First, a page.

The Davos Klosters ski area is varied and incorporates five mountains on both sides of a valley. Skiers of all levels will find plenty of terrain to enjoy on nearly 200 miles of pistes as well as acres of challenging off-piste. Although the skiing is dispersed across the different mountains, regular free ski buses link the two resorts and five mountains – although it’s often standing room only. It’s also worth keeping a bus and train timetable in your pocket to avoid unnecessary waiting time.
Parsenn is Davos Klosters’ largest and busiest mountain, featuring mostly wide, blue and red pistes that are ideal for carving, as well as some idyllic tree-lined runs. It's accessed by the Parsennbahn from Davos Platz and the Gotschnabahn from Klosters Platz, but, the only piste back into Davos Dorf is a black run that gets crowded, icy and bumped out by the end of the day, so most skiers take the gondola down.
Madrisa, located on the same side of the valley and accessed from Klosters Dorf, is an ideal mountain for beginners and intermediates. On the other side of the valley, Jakobshorn, reached by gondola from Davos Platz, is popular with snowboarders thanks to its terrain park and gentle, cruising terrain. Rinerhorn, reached by bus from Davos Dorf, is good for families, being quiet with gentle runs, but also rated by locals for off-piste; and Pischa, also reached by bus from Davos and Klosters, is billed as the freeriding mountain with only half the runs groomed. Rinerhorn and Pischa are the quietest – great for escaping the crowds, but serviced predominantly by T-bar lifts.
The highlight has to be the network of long reds from Weissfluhjoch down to Küblis and into Klosters. These are some of Europe’s longest red pistes and the seven-mile number 22 red that winds along the back of Parsenn before dropping through woods and meadows into the hamlet of Küblis is superb. Stop for a rest in a deckchair outside one of the “Schwendi huts” – atmospheric mountain restaurants – along the way.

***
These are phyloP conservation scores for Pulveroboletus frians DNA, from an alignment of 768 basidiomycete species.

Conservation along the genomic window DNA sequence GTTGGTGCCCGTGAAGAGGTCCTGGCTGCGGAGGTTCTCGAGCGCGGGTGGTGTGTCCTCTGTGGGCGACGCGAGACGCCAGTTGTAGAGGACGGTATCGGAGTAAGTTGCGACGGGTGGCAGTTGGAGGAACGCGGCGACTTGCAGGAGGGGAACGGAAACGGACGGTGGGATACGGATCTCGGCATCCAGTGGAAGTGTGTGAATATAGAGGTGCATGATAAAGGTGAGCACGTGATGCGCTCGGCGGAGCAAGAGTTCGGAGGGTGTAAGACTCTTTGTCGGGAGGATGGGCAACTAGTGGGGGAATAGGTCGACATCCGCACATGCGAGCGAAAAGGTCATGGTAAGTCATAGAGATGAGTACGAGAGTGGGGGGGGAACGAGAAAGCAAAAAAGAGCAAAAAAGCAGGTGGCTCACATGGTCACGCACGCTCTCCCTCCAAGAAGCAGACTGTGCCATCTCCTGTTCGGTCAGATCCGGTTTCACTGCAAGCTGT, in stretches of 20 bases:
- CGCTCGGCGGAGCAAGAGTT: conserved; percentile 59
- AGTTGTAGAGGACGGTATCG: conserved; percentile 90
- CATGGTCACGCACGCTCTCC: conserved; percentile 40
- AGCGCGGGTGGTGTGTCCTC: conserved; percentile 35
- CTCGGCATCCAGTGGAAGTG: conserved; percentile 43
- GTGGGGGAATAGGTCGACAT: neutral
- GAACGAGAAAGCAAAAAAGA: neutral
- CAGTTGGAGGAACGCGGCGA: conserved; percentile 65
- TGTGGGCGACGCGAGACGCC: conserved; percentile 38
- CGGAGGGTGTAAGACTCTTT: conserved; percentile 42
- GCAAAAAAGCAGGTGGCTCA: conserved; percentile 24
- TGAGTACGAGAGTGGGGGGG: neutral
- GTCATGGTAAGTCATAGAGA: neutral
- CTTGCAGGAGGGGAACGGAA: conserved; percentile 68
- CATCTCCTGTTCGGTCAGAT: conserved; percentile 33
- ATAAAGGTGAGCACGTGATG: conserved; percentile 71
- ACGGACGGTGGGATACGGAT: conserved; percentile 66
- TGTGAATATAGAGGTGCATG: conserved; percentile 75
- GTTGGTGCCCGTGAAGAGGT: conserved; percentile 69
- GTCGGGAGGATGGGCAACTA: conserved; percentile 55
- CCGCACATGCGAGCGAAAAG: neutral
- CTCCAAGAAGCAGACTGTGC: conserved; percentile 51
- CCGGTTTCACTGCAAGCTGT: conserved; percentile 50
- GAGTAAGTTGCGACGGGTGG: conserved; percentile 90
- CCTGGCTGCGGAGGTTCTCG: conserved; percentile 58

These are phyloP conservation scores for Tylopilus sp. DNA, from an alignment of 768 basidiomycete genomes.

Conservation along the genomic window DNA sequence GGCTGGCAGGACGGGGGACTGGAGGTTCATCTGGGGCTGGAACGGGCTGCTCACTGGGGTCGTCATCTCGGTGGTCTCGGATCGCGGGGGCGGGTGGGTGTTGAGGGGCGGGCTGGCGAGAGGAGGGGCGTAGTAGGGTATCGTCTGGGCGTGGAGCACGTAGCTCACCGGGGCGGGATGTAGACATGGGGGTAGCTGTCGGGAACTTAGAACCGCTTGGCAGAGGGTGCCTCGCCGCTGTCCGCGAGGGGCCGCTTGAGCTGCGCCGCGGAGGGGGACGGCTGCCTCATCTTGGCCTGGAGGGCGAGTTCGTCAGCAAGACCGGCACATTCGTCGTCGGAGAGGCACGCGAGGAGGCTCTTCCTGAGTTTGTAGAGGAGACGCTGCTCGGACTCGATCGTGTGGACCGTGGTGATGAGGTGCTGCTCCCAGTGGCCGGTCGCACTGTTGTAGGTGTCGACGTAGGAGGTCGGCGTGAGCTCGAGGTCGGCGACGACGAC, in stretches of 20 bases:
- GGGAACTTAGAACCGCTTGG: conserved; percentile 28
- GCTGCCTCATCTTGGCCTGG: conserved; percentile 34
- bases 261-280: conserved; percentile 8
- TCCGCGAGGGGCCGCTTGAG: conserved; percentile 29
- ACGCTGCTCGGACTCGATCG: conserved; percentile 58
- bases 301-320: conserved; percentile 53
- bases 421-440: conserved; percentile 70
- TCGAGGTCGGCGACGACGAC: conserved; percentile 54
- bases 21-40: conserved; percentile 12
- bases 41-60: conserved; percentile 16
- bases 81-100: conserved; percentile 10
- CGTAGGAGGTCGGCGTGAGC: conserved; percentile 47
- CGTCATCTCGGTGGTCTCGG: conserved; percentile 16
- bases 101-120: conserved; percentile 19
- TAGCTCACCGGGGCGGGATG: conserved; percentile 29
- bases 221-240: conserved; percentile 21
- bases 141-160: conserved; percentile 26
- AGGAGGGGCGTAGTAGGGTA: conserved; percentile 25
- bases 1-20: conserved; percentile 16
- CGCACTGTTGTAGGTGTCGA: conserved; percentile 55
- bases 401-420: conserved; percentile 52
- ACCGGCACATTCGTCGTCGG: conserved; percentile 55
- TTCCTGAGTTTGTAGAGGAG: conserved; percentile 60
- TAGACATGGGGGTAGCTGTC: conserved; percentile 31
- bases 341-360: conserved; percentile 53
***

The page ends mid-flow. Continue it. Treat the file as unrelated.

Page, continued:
In addition to good intermediate skiing, there’s also some more challenging terrain for advanced skiers on Parsenn such as the two black pistes into Wolfgang (from where you can take a train to Klosters). There are also entertaining off-piste itineraries (routes that are marked but not groomed or patrolled) such as “Wang”, the open, off-piste face of the Gotschnagrat area.
Come here for gentle, quiet nursery slopes as well as long, confidence-building blues and reds for tentative intermediates. You might catch a glimpse of Klosters regular Prince Charles here, whose favourite off-piste run is rumoured to be on the mountain.
Bolgen is a sizeable beginner’s area at the base of Jackobshorn, easily accessed from Davos Platz. From here, you can progress to the blues higher up the mountain. Intermediate and advanced skiers will find some fairly steep red pistes and a wonderful, relatively easy off-piste itinerary that drops into the hamlet of Mühle or all the way to the picturesque village of Sertig.
Rinerhorn is popular with families for its child-friendly slopes and restaurants. However, it’s also rated by locals for the black piste number 10, which descends over a 1000m vertical, and its wonderful off-piste routes, which remain much quieter than those on other mountains.